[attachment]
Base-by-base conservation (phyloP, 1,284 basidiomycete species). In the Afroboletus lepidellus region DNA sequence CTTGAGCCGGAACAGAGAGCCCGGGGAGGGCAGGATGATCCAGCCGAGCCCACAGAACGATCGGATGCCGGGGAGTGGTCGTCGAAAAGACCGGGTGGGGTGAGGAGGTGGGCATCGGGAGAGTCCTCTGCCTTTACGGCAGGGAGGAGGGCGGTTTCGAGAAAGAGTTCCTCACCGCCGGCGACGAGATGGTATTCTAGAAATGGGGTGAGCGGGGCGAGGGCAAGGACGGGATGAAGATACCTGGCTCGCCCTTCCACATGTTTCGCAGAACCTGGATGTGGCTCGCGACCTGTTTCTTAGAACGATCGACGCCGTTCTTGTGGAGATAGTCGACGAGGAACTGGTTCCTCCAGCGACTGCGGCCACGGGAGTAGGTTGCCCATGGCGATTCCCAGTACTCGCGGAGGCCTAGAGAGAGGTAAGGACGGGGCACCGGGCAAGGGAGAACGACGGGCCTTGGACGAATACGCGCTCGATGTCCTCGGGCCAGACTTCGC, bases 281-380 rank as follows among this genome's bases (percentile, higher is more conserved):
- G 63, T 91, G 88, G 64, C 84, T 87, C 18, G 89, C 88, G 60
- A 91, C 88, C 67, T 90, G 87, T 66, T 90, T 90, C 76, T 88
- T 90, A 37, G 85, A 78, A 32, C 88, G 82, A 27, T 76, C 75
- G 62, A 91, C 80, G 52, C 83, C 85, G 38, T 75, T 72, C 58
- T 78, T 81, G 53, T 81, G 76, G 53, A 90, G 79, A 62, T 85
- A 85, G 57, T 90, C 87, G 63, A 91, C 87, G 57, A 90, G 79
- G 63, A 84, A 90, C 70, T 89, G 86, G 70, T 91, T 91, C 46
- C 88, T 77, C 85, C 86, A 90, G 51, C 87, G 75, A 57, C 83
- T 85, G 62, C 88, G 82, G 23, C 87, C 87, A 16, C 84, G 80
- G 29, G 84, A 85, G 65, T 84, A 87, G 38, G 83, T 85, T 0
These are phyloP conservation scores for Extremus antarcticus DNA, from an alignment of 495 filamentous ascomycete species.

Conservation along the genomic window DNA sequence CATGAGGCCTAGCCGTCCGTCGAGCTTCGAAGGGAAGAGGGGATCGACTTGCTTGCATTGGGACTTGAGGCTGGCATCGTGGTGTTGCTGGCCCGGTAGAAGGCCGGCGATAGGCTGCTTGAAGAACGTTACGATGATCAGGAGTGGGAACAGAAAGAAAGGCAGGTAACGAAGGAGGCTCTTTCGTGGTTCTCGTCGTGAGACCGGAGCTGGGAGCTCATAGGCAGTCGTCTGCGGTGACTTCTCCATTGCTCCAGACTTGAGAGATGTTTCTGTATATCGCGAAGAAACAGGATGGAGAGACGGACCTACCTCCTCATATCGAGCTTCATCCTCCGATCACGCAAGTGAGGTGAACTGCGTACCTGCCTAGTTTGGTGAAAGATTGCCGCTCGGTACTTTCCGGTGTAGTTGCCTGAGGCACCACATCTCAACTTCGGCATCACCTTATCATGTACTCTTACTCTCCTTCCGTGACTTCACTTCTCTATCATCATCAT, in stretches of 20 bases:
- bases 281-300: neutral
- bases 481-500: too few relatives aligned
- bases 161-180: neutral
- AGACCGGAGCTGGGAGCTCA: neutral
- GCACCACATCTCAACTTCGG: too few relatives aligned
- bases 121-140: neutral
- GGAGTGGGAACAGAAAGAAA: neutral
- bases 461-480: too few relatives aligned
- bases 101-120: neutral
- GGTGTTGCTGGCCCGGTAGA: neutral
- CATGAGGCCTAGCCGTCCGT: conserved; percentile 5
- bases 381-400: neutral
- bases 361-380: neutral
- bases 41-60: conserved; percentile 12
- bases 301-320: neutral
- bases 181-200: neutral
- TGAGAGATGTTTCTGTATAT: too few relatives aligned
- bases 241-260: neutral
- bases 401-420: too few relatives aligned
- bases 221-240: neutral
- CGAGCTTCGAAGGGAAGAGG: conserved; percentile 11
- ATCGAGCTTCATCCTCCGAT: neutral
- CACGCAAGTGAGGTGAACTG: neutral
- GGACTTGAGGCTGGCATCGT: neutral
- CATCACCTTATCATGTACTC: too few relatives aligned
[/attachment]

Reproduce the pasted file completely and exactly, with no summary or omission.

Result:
Base-by-base conservation (phyloP, 1,284 basidiomycete species). In the Afroboletus lepidellus region DNA sequence CTTGAGCCGGAACAGAGAGCCCGGGGAGGGCAGGATGATCCAGCCGAGCCCACAGAACGATCGGATGCCGGGGAGTGGTCGTCGAAAAGACCGGGTGGGGTGAGGAGGTGGGCATCGGGAGAGTCCTCTGCCTTTACGGCAGGGAGGAGGGCGGTTTCGAGAAAGAGTTCCTCACCGCCGGCGACGAGATGGTATTCTAGAAATGGGGTGAGCGGGGCGAGGGCAAGGACGGGATGAAGATACCTGGCTCGCCCTTCCACATGTTTCGCAGAACCTGGATGTGGCTCGCGACCTGTTTCTTAGAACGATCGACGCCGTTCTTGTGGAGATAGTCGACGAGGAACTGGTTCCTCCAGCGACTGCGGCCACGGGAGTAGGTTGCCCATGGCGATTCCCAGTACTCGCGGAGGCCTAGAGAGAGGTAAGGACGGGGCACCGGGCAAGGGAGAACGACGGGCCTTGGACGAATACGCGCTCGATGTCCTCGGGCCAGACTTCGC, bases 281-380 rank as follows among this genome's bases (percentile, higher is more conserved):
- G 63, T 91, G 88, G 64, C 84, T 87, C 18, G 89, C 88, G 60
- A 91, C 88, C 67, T 90, G 87, T 66, T 90, T 90, C 76, T 88
- T 90, A 37, G 85, A 78, A 32, C 88, G 82, A 27, T 76, C 75
- G 62, A 91, C 80, G 52, C 83, C 85, G 38, T 75, T 72, C 58
- T 78, T 81, G 53, T 81, G 76, G 53, A 90, G 79, A 62, T 85
- A 85, G 57, T 90, C 87, G 63, A 91, C 87, G 57, A 90, G 79
- G 63, A 84, A 90, C 70, T 89, G 86, G 70, T 91, T 91, C 46
- C 88, T 77, C 85, C 86, A 90, G 51, C 87, G 75, A 57, C 83
- T 85, G 62, C 88, G 82, G 23, C 87, C 87, A 16, C 84, G 80
- G 29, G 84, A 85, G 65, T 84, A 87, G 38, G 83, T 85, T 0
These are phyloP conservation scores for Extremus antarcticus DNA, from an alignment of 495 filamentous ascomycete species.

Conservation along the genomic window DNA sequence CATGAGGCCTAGCCGTCCGTCGAGCTTCGAAGGGAAGAGGGGATCGACTTGCTTGCATTGGGACTTGAGGCTGGCATCGTGGTGTTGCTGGCCCGGTAGAAGGCCGGCGATAGGCTGCTTGAAGAACGTTACGATGATCAGGAGTGGGAACAGAAAGAAAGGCAGGTAACGAAGGAGGCTCTTTCGTGGTTCTCGTCGTGAGACCGGAGCTGGGAGCTCATAGGCAGTCGTCTGCGGTGACTTCTCCATTGCTCCAGACTTGAGAGATGTTTCTGTATATCGCGAAGAAACAGGATGGAGAGACGGACCTACCTCCTCATATCGAGCTTCATCCTCCGATCACGCAAGTGAGGTGAACTGCGTACCTGCCTAGTTTGGTGAAAGATTGCCGCTCGGTACTTTCCGGTGTAGTTGCCTGAGGCACCACATCTCAACTTCGGCATCACCTTATCATGTACTCTTACTCTCCTTCCGTGACTTCACTTCTCTATCATCATCAT, in stretches of 20 bases:
- bases 281-300: neutral
- bases 481-500: too few relatives aligned
- bases 161-180: neutral
- AGACCGGAGCTGGGAGCTCA: neutral
- GCACCACATCTCAACTTCGG: too few relatives aligned
- bases 121-140: neutral
- GGAGTGGGAACAGAAAGAAA: neutral
- bases 461-480: too few relatives aligned
- bases 101-120: neutral
- GGTGTTGCTGGCCCGGTAGA: neutral
- CATGAGGCCTAGCCGTCCGT: conserved; percentile 5
- bases 381-400: neutral
- bases 361-380: neutral
- bases 41-60: conserved; percentile 12
- bases 301-320: neutral
- bases 181-200: neutral
- TGAGAGATGTTTCTGTATAT: too few relatives aligned
- bases 241-260: neutral
- bases 401-420: too few relatives aligned
- bases 221-240: neutral
- CGAGCTTCGAAGGGAAGAGG: conserved; percentile 11
- ATCGAGCTTCATCCTCCGAT: neutral
- CACGCAAGTGAGGTGAACTG: neutral
- GGACTTGAGGCTGGCATCGT: neutral
- CATCACCTTATCATGTACTC: too few relatives aligned